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applicative (again) (was: Re: Voices)

From:Roger Mills <rfmilly@...>
Date:Friday, December 3, 2004, 18:42
Steven Williams wrote:
> Another idea, quite-thoroughly discussed about a month > ago, is the applicative voice. Basically, it works > like this: > > Active voice: > "The cat [ACT] slept on the mat [OBL]." > >..... To make it applicative, you'd > do something like this: > > Applicative voice: > "The cat [ACT] (on)slept the mat [PAT]." > > Where the cat is still the actor, but the mat is > raised to the status of the patient, and if you like, > you can indicate the exact role the former oblique > phrase took as a verbal adfix (which is why I put 'on' > in parentheses there). > > English has some constructions that look suspiciously > applicative,
Yes, things like: to water (the plants), to cage (a bird), to pocket (a coin) etc. basically "put X in/on NOUN"
>... but I can't think of any > natlangs offhand that have the applicative, though > I've heard that it's fairly common at any rate.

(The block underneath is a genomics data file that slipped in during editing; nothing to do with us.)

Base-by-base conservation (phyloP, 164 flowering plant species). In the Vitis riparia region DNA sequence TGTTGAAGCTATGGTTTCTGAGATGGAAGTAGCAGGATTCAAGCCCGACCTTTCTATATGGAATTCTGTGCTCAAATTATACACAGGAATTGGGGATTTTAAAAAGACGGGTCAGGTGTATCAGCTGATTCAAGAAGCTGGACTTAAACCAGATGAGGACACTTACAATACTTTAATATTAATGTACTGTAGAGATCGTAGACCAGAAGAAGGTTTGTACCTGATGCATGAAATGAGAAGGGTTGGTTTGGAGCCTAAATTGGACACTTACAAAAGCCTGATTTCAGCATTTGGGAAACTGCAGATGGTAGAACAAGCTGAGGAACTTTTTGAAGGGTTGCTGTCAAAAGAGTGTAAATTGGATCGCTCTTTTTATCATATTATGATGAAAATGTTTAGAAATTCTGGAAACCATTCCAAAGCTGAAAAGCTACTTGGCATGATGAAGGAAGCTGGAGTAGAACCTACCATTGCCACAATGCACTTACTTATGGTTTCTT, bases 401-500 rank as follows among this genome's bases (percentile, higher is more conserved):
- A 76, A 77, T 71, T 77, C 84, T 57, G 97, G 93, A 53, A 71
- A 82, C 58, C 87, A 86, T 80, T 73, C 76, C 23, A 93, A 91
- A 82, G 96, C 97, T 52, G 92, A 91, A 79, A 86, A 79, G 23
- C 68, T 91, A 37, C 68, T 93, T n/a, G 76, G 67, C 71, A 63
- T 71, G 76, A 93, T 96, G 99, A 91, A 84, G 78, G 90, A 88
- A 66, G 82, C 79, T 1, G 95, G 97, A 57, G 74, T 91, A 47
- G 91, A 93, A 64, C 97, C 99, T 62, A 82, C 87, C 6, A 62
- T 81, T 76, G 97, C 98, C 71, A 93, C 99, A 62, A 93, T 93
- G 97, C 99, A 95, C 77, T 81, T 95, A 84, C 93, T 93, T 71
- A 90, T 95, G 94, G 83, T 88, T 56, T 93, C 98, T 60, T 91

Indonesian does this with its verbal suffix -i: air 'water' > meng/air/i 'to irrigate s.t.' minyak 'oil' > me/minyak/i 'to oil s.t.' kurang 'less' > mengurang/i 'to reduce s.t.' (however, there's near-synonymous mengurang/kan 'to reduce s.t.'-- The exs. in the dictionary don't make clear what the difference is, and I'm no longer sure either...if there is a difference. Note that in Indonesian, just as in Engl., "skin ~to skin" (kulit ~menguliti) means "_remove_ the skin from...". Peculiar. The meanings sometime change rather radically: datang 'come' but men/datang-i 'to attack'. Our sleeping cat ex. works nicely in Indo. too; the (a) exs. are SV+PrepP, the (b)s are SVO-- 1a. kucing tidur di kursi 'the cat slept in/on the chair' 1b. kucing meniduri kursi 'the cat slept-in/on the chair' OR 2a. Ali tidur di tikar 'Ali slept on a mat' 2b. Ali meniduri tikar 'Ali slept-on a mat' Problem: my non-native Sprachgefühl says that 1a simply states a fact, while 1b suggests that the cat shouldn't have been in the chair (though 1a could also imply that). But conversely, 2a suggests either habitual or one-time occurrence, but 2b suggests only _habitual_. I'm not at all sure of this, however-- but it could be an interesting distinction to make in a conlang. The main use of the -i forms (since they're transitive) is in relative clauses where a passive may be required: Kursi mana yang ditiduri kucing? 'Which chair (is it) that is/was-slept-in (by) the cat? Tikar yang ditiduri Ali, kurang bersih 'The mat that is/was-slept-on (by) Ali is/was not very clean.' In these cases, only context will tell whether it's habitual/one-time, permitted/non-permitted action. (Of course an auxiliary verb would clear things up-- suka tidur di../meniduri... 'likes to sleep-on...', tak mesti tidur di.../meniduri... 'mustn't sleep on...')